6.2.  VLAN-Based Service Procedures . . . . . . . . . . . . . .  12
       6.2.1.  Service Startup Procedures  . . . . . . . . . . . . .  13
       6.2.2.  Packet Walk-Through . . . . . . . . . . . . . . . . .  13
     6.3.  VLAN Bundle Service Procedures  . . . . . . . . . . . . .  17
       6.3.1.  Service Startup Procedures  . . . . . . . . . . . . .  17
       6.3.2.  Packet Walk-Through . . . . . . . . . . . . . . . . .  18
     6.4.  VLAN-Aware Bundling Service Procedures  . . . . . . . . .  18
       6.4.1.  Service Startup Procedures  . . . . . . . . . . . . .  18
       6.4.2.  Packet Walk-Through . . . . . . . . . . . . . . . . .  19
   7.  MPLS-Based Forwarding Model Use Case  . . . . . . . . . . . .  20
     7.1.  Impact of MPLS-Based Forwarding on the EVPN Network
           Startup . . . . . . . . . . . . . . . . . . . . . . . . .  21
     7.2.  Impact of MPLS-Based Forwarding on the VLAN-Based Service
           Procedures  . . . . . . . . . . . . . . . . . . . . . . .  21

     7.3.  Impact of MPLS-Based Forwarding on the VLAN Bundle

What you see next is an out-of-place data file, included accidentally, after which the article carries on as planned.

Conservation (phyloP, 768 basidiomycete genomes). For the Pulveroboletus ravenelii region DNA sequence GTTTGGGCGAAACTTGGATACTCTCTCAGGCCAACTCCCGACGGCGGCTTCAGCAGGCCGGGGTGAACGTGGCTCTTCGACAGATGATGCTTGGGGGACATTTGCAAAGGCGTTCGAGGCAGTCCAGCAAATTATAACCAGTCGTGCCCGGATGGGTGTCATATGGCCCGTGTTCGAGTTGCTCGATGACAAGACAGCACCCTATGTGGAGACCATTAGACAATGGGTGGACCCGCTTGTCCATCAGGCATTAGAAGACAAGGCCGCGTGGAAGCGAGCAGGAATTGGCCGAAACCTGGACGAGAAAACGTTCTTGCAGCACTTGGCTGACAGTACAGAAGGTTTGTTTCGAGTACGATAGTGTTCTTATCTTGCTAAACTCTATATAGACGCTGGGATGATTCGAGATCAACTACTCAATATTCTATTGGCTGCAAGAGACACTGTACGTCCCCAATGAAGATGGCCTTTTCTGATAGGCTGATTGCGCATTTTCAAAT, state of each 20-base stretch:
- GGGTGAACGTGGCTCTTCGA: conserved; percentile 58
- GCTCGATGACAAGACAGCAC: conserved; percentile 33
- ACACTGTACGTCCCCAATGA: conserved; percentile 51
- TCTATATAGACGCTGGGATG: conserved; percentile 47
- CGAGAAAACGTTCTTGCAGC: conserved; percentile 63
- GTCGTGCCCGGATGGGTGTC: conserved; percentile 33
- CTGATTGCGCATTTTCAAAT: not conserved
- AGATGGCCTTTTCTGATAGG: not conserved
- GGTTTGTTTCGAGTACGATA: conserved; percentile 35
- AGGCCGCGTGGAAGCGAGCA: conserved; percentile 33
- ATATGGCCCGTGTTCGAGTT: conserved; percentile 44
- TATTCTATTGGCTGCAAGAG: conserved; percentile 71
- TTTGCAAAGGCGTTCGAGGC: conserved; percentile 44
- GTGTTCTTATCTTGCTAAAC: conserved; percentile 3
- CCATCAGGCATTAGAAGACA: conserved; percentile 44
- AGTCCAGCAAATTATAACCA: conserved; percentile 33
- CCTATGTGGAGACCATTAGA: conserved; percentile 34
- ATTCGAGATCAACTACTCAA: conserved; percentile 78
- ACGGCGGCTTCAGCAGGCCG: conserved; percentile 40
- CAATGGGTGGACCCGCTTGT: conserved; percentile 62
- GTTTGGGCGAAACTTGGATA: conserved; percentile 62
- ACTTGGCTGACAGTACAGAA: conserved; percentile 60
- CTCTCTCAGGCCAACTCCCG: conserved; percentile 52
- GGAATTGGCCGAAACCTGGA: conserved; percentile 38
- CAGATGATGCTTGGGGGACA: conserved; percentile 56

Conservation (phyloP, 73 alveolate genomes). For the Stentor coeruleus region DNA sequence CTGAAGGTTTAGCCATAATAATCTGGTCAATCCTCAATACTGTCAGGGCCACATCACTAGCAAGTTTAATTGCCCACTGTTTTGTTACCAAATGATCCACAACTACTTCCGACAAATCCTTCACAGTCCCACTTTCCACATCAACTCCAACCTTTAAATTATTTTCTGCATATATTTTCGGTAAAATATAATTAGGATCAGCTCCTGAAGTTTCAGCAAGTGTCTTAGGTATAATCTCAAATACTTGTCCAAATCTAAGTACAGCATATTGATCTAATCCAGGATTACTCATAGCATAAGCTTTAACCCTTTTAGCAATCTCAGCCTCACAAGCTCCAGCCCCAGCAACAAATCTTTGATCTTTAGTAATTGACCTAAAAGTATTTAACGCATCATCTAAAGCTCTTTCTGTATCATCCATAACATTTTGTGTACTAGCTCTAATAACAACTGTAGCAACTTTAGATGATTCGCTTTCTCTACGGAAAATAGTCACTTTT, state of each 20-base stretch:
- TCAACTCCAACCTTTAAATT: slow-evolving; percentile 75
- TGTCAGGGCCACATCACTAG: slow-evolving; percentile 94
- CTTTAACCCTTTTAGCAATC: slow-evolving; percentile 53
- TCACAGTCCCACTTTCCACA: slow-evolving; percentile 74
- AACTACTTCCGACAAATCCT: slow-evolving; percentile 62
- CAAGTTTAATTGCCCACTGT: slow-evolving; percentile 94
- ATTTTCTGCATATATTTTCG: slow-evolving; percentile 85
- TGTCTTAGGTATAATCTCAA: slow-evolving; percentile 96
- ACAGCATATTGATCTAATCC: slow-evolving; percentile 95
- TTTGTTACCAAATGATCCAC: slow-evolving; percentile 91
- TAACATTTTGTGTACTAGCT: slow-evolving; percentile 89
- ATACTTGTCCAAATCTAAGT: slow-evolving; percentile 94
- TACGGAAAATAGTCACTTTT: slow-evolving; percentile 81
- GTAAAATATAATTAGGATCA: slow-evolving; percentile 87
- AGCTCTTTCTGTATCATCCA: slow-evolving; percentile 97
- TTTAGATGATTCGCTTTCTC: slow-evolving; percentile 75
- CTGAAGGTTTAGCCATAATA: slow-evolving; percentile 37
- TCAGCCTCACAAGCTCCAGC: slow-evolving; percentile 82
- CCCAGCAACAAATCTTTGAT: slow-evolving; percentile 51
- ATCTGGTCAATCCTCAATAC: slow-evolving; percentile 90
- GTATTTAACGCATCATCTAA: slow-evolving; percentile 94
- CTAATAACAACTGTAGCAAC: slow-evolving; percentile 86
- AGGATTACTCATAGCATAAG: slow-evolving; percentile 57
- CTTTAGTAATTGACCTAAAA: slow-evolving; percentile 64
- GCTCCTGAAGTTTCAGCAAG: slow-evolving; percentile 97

Service Procedures  . . . . . . . . . . . . . . . . . . .  22
     7.4.  Impact of MPLS-Based Forwarding on the VLAN-Aware Service
           Procedures  . . . . . . . . . . . . . . . . . . . . . . .  22
   8.  Comparison between MAC-Based and MPLS-Based Egress Forwarding
       Models  . . . . . . . . . . . . . . . . . . . . . . . . . . .  23
   9.  Traffic Flow Optimization . . . . . . . . . . . . . . . . . .  24
     9.1.  Control-Plane Procedures  . . . . . . . . . . . . . . . .  24
       9.1.1.  MAC Learning Options  . . . . . . . . . . . . . . . .  24
       9.1.2.  Proxy ARP/ND  . . . . . . . . . . . . . . . . . . . .  25
       9.1.3.  Unknown Unicast Flooding Suppression  . . . . . . . .  25
       9.1.4.  Optimization of Inter-Subnet Forwarding . . . . . . .  26
     9.2.  Packet Walk-Through Examples  . . . . . . . . . . . . . .  27